In recent years, there has been a growing popularity among bettors for the football betting market known as the “Match Result and Both Teams to Score,” sometimes referred to as “Win & BTTS.”
This appeal stems from the enticing high odds it offers and the potential for substantial profits. Essentially, this type of bet functions like an accumulator, allowing you to combine odds from two separate markets within a single bet.
The essence of this bet is straightforward: for it to be successful, both teams must score at least one goal, and your selected home or away team must emerge as the victor.
It’s important to note that a score draw will not result in a winning bet. Let’s delve into how this type of wager can provide appealing odds.
For instance, consider a League 1 match between Bradford and Millwall.
If we glance at the betting markets, you might find typical odds for both teams scoring at around 30/29.
Alternatively, you could take the opposite stance and bet against both teams scoring, with odds of approximately 5/6. In essence, the odds are essentially even money in this scenario.
Now, let’s examine the odds provided for the match result market in the same Bradford versus Millwall game. The typical odds are 24/13 for a Bradford win, 7/4 for Millwall, and 9/4 for a draw.
In contrast, the typical odds offered on the match result and both teams to score market for the same game are 11/2 for a Bradford win, 11/2 for Millwall, and 39/10 for a draw.
By opting to bet on the match result and both teams to score, you effectively increase the odds for Bradford from 24/13 to 11/2, which represents a substantial improvement.
Naturally, this also entails a higher level of risk in terms of potential loss, but it significantly enhances your potential winnings.
Now, let’s illustrate how this translates into actual cash. Suppose you plan to wager £2.00 on the match. You decide to place £1.00 on Bradford winning and £1.00 on both teams to score.
Meanwhile, your friend, who is also a Bradford supporter, shares your belief that Bradford will win and both teams will score.
However, instead of making separate bets, he chooses to place a single bet on the match result and both teams to score. The table below presents potential outcomes, with figures rounded for easier comparison:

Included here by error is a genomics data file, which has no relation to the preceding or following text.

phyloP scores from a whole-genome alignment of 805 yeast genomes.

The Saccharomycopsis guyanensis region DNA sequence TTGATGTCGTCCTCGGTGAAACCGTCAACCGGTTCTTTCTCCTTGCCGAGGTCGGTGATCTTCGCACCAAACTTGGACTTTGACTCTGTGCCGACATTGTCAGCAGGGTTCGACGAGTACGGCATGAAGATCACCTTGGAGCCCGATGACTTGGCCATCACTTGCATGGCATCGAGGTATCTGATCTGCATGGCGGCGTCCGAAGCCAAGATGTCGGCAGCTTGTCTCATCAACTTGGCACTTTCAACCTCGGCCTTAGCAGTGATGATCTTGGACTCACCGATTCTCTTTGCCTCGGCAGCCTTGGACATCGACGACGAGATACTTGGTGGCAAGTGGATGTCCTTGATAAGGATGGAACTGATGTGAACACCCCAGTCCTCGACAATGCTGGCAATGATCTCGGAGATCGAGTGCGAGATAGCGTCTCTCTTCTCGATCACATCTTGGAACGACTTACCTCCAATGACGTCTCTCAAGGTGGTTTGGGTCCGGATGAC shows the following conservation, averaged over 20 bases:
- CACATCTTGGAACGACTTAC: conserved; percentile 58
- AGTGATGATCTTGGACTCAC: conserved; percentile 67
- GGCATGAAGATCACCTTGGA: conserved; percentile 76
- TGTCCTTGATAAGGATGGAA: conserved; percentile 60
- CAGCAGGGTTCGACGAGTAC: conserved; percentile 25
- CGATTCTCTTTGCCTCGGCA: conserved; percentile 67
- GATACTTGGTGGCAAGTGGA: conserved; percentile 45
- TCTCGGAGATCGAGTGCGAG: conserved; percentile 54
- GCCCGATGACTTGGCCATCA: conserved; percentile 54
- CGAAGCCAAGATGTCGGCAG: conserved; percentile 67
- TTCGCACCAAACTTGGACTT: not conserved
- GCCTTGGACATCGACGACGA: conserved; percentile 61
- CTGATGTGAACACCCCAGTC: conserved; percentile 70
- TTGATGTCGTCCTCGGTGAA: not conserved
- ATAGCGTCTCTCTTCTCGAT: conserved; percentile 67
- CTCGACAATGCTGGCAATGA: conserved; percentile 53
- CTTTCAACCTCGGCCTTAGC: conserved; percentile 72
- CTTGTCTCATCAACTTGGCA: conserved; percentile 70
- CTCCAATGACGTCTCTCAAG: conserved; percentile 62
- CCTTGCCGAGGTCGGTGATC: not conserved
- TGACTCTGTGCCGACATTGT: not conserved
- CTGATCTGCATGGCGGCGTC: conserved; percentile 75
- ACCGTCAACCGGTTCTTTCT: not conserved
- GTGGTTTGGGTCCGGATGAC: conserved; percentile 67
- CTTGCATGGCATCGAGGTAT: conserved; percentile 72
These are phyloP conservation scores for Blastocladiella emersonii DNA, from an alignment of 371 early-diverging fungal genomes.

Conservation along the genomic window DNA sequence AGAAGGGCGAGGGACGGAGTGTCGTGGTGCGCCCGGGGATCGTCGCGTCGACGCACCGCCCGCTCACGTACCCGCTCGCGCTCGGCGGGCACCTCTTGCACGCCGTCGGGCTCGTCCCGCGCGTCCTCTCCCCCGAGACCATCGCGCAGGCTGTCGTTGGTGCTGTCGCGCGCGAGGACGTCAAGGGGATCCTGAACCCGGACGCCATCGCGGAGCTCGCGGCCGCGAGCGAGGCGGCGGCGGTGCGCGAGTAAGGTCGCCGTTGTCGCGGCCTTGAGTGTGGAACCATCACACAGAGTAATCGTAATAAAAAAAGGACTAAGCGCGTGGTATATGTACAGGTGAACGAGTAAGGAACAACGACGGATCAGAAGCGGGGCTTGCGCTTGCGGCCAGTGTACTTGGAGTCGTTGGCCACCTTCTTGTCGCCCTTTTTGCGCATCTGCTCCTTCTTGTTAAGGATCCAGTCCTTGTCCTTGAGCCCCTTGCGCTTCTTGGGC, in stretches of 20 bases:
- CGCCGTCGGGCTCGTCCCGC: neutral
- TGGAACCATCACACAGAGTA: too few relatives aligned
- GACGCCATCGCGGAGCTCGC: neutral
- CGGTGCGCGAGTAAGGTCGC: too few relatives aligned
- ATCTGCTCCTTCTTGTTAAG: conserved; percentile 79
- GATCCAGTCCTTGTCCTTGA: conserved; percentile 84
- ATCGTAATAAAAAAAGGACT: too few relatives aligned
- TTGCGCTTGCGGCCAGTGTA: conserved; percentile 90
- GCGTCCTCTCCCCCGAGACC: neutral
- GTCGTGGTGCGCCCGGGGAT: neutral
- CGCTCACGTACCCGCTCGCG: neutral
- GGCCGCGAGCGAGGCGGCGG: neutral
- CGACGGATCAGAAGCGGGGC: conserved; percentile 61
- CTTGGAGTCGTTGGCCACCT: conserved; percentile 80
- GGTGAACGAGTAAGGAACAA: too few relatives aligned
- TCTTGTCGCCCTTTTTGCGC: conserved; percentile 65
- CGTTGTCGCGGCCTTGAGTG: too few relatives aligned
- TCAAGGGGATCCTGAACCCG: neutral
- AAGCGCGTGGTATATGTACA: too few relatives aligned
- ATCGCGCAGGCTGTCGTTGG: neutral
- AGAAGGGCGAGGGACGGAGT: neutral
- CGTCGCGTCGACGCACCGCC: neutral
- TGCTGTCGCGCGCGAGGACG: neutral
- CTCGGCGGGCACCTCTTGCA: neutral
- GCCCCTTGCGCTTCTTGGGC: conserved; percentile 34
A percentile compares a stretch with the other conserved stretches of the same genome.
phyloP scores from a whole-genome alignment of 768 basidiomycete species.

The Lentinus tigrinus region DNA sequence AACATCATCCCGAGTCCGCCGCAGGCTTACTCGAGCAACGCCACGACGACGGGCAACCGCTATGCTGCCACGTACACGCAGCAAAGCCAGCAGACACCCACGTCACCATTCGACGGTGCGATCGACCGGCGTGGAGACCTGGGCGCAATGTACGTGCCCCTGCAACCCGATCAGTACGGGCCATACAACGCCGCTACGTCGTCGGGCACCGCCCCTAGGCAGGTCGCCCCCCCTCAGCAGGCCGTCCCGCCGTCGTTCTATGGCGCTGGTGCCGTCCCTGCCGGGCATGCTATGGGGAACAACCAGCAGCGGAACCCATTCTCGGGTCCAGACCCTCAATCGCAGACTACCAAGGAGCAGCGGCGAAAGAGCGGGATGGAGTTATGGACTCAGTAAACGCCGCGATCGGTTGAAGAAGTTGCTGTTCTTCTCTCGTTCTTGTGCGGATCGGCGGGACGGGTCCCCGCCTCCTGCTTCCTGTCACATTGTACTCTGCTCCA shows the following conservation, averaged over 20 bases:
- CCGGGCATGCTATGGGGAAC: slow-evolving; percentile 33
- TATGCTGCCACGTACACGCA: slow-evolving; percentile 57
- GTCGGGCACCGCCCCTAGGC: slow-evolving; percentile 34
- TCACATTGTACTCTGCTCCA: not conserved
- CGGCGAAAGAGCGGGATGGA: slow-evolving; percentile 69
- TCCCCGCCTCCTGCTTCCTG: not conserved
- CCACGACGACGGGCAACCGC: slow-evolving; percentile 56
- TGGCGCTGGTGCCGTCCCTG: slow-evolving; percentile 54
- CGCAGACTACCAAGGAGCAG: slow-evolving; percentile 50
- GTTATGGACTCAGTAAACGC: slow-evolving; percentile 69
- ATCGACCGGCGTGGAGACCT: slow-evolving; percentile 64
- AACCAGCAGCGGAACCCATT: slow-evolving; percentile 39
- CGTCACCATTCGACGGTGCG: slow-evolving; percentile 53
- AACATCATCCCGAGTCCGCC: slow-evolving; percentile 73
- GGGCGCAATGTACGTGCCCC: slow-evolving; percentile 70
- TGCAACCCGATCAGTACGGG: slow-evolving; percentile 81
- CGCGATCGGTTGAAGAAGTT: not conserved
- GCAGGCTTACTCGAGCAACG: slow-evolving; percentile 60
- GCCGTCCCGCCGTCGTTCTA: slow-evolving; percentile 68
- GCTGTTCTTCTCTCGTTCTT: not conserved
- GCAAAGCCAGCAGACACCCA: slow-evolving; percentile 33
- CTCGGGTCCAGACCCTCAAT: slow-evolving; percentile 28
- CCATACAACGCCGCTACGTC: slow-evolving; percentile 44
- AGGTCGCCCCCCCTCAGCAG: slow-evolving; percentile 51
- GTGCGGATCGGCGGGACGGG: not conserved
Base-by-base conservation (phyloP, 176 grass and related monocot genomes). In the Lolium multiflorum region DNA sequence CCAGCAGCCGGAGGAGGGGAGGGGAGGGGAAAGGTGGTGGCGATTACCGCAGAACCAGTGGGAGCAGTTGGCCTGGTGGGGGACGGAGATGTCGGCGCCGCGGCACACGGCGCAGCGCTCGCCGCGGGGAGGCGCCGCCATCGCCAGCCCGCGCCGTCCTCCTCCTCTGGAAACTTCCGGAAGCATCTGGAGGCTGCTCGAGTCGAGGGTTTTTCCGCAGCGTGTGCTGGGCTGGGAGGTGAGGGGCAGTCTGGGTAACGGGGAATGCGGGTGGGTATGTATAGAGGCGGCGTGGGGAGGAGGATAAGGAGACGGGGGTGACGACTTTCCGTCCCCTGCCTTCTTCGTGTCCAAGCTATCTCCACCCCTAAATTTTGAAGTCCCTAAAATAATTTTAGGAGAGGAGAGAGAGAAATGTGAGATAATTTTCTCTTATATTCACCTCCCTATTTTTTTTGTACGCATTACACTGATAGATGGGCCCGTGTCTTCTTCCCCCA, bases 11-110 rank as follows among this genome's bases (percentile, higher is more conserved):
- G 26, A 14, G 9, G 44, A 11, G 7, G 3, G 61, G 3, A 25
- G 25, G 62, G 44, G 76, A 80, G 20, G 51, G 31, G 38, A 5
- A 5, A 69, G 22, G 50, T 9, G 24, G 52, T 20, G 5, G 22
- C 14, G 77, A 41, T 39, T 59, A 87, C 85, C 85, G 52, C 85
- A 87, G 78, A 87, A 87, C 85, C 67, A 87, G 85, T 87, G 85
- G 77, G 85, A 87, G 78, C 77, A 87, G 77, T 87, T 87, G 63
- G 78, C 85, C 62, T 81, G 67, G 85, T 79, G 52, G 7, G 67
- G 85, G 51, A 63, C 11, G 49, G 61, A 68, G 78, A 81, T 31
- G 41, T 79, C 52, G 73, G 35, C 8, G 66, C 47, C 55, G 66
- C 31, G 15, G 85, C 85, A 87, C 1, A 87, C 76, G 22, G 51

Your profit or loss:
Both teams score Win £1.00
Both teams don’t score Lose £1.00
Bradford wins Win £2.00
Bradford loses Lose £1.00
The game is a draw Lose £1.00
So, if you achieve your desired results, that is a Bradford win and both teams score, you win £3.00. As you get your stake back you walk away with £5.00. However, if Bradford wins yet both teams don’t score you walk away with £3.00, and if Bradford doesn’t win yet both teams score, you walk away with £2.00, in other words you break even.
Your friend’s profit and loss
Bradford win and both teams score Win £5.50
Any other result Lose £2.00
Your friend will either win £5.50, walking away with a total of £7.00, or he will lose £2.00. He doesn’t enjoy the same hedge as you do, so if half is prediction is correct and the other half is incorrect, he loses. But, by increasing his risk of a loss he does stand to win significantly more.
Should you choose a match result and both teams to score bet?
As illustrated in our example, your approach to risk plays a pivotal role in your betting strategy. If you’re comfortable with taking on a higher level of risk, this betting market can offer an exciting opportunity.
On the other hand, if you prefer a more cautious approach, you might find it more suitable to stick with straightforward bets. Nonetheless, it’s worth noting that many football bettors are drawn to a bit of additional risk in pursuit of the potential for greater profits.